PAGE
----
Week 3 will be the first NFL weekend in 15 years without Drew Brees (hand, 6 weeks), Ben Roethlisberger (elbow, season-ending) or Eli Manning (benched) starting a game at quarterback. Andrew Luck (retired), Nick Foles (clavicle, 10 weeks) and Sam Darnold (mono, 4 weeks) will all be sidelined this week, as well; and Cam Newton’s (foot) status for Sunday is currently deemed questionable.
The rash of early season injuries to players at the league’s most prominent position would seemingly pose a threat to its television ratings – when viewership dropped by – 10% back in 2017, it was acommonnarrative within the media to blame the decline on injuries to star players (see: Luck, Rodgers and Watt) – but a closer look at the ’17 season indicates that the depressed fan interest was the result of many of the league’s most popular franchises experiencing down years; 6 (Dallas, Green Bay, Denver, Seattle, Chicago and Washington) of the 10 most popular clubs (based on website traffic) missed the post-season. Former CBS president Neal Pilson said that “over the course of a season, the loss of a given quarterback or even a couple of quarterbacks will not have a measurable impact on national ratings.”
Howie Long-Short: Players getting injured is part of the game. While it’s undeniable that star power commands media attention, Pilson explained that viewership behavior is really impacted by “the wins and losses of the league’s most popular teams, the match-ups and the quality of the games. Ratings are going to rise for a game that goes to overtime and decline for a game that ends 40-0, regardless of which quarterbacks are playing.”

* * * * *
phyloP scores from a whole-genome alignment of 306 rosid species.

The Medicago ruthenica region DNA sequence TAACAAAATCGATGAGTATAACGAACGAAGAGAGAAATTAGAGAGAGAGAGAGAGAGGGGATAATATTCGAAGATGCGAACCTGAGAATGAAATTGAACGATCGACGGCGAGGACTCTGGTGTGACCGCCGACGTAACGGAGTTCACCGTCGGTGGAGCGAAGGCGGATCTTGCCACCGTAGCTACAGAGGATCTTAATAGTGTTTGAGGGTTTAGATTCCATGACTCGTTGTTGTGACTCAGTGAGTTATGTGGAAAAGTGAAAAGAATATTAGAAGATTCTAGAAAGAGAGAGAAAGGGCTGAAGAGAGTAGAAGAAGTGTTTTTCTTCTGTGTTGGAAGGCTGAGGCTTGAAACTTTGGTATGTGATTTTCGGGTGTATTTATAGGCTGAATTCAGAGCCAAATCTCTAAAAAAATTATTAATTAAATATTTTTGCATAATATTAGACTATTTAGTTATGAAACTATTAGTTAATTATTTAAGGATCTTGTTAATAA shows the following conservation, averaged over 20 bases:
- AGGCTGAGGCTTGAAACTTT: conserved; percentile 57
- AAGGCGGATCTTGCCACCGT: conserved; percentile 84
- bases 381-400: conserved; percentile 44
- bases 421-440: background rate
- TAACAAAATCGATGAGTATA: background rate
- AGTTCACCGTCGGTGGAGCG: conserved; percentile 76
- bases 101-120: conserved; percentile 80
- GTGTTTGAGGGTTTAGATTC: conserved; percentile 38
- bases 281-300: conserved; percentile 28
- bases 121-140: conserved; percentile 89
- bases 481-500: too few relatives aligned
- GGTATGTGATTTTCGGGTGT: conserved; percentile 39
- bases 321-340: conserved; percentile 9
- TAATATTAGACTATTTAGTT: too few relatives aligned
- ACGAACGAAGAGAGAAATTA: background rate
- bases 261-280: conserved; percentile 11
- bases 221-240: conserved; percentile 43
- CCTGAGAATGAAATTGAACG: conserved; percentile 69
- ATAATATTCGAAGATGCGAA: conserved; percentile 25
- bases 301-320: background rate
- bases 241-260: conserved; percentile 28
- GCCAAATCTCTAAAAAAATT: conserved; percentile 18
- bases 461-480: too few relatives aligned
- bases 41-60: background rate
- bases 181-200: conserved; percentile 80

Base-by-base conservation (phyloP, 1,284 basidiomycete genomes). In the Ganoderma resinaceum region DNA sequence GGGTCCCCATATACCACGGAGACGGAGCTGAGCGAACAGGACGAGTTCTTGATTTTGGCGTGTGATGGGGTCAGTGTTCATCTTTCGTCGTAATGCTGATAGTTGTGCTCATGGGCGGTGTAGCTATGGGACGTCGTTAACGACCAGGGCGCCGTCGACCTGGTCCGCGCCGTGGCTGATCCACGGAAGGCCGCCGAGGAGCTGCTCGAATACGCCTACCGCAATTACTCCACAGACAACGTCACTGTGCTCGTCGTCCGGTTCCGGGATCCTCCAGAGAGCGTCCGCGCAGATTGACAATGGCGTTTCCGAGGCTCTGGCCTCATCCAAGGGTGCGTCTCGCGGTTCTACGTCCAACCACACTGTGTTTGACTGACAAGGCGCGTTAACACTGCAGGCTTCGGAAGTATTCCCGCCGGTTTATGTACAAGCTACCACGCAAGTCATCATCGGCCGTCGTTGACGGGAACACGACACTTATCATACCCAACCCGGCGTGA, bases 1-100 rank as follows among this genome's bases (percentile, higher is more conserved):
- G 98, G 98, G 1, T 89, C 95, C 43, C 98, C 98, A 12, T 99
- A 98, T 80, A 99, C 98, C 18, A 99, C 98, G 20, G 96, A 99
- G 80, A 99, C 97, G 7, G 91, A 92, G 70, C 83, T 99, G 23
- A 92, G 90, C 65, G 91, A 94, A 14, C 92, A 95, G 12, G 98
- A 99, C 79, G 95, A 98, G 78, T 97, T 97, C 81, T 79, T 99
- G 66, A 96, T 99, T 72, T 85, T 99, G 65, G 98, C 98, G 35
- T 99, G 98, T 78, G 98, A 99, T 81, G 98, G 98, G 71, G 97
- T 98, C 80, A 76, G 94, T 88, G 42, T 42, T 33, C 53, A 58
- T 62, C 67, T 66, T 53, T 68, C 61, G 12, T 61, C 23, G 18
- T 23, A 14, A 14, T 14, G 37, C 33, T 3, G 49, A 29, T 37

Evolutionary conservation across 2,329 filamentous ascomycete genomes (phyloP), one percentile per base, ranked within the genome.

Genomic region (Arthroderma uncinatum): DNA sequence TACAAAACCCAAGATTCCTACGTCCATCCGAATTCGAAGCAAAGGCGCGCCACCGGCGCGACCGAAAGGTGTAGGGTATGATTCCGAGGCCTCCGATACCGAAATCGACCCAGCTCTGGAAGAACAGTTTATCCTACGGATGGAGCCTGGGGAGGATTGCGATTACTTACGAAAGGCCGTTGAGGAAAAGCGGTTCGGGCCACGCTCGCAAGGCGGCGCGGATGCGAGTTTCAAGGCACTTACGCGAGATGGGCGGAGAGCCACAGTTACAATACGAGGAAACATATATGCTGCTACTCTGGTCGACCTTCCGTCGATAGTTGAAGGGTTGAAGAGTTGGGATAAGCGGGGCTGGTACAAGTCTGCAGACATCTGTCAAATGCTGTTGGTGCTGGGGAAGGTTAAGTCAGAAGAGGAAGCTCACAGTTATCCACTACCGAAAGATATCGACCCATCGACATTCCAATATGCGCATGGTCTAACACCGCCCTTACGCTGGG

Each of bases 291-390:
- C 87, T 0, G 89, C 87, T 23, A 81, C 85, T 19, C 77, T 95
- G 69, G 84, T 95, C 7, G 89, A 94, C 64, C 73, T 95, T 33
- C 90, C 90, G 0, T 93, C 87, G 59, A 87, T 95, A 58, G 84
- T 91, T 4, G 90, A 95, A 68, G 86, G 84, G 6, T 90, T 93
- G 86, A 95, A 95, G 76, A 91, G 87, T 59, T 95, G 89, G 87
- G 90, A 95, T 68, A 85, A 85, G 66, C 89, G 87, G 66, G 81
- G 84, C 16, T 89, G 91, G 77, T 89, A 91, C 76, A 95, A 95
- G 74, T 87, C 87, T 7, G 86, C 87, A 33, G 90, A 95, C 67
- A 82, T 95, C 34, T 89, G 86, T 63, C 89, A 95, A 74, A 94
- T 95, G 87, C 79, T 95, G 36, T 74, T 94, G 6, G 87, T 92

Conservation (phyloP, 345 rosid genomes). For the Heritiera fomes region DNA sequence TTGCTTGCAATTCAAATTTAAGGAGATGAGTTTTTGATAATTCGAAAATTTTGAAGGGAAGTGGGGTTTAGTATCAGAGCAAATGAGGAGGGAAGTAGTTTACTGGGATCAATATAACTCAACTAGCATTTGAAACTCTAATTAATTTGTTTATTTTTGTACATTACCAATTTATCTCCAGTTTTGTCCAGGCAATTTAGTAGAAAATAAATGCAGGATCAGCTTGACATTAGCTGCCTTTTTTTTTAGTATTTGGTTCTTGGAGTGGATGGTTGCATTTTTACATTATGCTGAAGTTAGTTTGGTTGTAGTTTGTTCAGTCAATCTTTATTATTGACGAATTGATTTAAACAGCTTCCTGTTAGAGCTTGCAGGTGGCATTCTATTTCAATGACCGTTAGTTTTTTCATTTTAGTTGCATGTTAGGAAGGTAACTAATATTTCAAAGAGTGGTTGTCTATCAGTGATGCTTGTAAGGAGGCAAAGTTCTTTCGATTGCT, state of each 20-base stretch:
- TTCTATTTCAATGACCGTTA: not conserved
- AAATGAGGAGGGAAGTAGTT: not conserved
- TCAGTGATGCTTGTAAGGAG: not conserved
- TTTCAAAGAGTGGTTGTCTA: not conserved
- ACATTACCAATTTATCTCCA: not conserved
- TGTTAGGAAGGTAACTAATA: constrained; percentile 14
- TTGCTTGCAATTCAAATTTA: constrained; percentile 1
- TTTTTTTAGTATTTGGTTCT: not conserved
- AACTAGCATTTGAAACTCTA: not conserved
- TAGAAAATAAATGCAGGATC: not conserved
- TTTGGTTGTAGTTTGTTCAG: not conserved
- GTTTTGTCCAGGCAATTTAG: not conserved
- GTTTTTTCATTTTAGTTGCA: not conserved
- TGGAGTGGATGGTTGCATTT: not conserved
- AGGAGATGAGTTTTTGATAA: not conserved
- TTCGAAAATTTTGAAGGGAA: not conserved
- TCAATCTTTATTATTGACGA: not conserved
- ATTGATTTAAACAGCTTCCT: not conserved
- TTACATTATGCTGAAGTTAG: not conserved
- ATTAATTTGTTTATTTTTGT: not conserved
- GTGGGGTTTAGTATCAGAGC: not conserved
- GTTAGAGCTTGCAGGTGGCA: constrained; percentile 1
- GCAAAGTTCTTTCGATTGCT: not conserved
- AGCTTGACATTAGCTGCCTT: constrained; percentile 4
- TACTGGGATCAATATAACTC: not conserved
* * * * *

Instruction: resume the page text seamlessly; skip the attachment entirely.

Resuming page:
The NFL’s position as the most watched league – by a mile – all but guarantees that even if the most popular teams falter or a series of nationally televised blowouts were to occur and ratings were to fall off, broadcast rights fees will grow in the upcoming round of negotiations – which is why Pilson hesitates to compare ratings on a week-to-week or even a year-to-year basis. The former network executive says that “in terms of the value delivered, the NFL is an overwhelmingly dominant television property. Networks and sponsors all understand that there are no alterative options. There is no other league in the U.S. that can deliver the audience size and attractive demographics that the NFL can.” For perspective, the NFL pulled down 67.1 ratings points in week 1 (excluding NFL Network). The second ranked television property generated less than 20 ratings points.
NFL ratings are up +5% across the board through 2 weeks. Pilson believes that the increased media attention on off-season events (think: combine, draft, training camps) has positively impacted early-season fan engagement. The league’s renewed focus on “Sunday and Monday night matchups and its ability to move games between networks on Sunday afternoons, which has allowed networks to clear much larger coverage for key games,” have also helped to boost ratings. For reference purposes, in 2017, the NFL and NBC did not swap out a single SNF broadcast and margin of victory was 14+ points in 10 of the 18 games.
Fan Marino: Luck’s retirement just prior to the start of the season lowered expectations in Indianapolis, Newton’s injury has dampened spirits in New Orleans and Darnold’s diagnosis has let the air out of Jets fans’ sails, but the excitement level remains high in New Orleans, Jacksonville and with the New York Giants as Teddy Bridgewater, Gardner Minshew and Daniel Jones are next in line. On a national level, the performance of those clubs moving forward is relatively inconsequential; none are top 5 draws.
The same can’t be said about Pittsburgh. While Steeler’s fans are hopeful Mason Rudolph is the heir-apparent to Roethlisberger, should he struggle it could impact league ratings. Pilson said “Pittsburgh is the one team that is both important to the NFL and could experience a decline in national attention if they start losing.”
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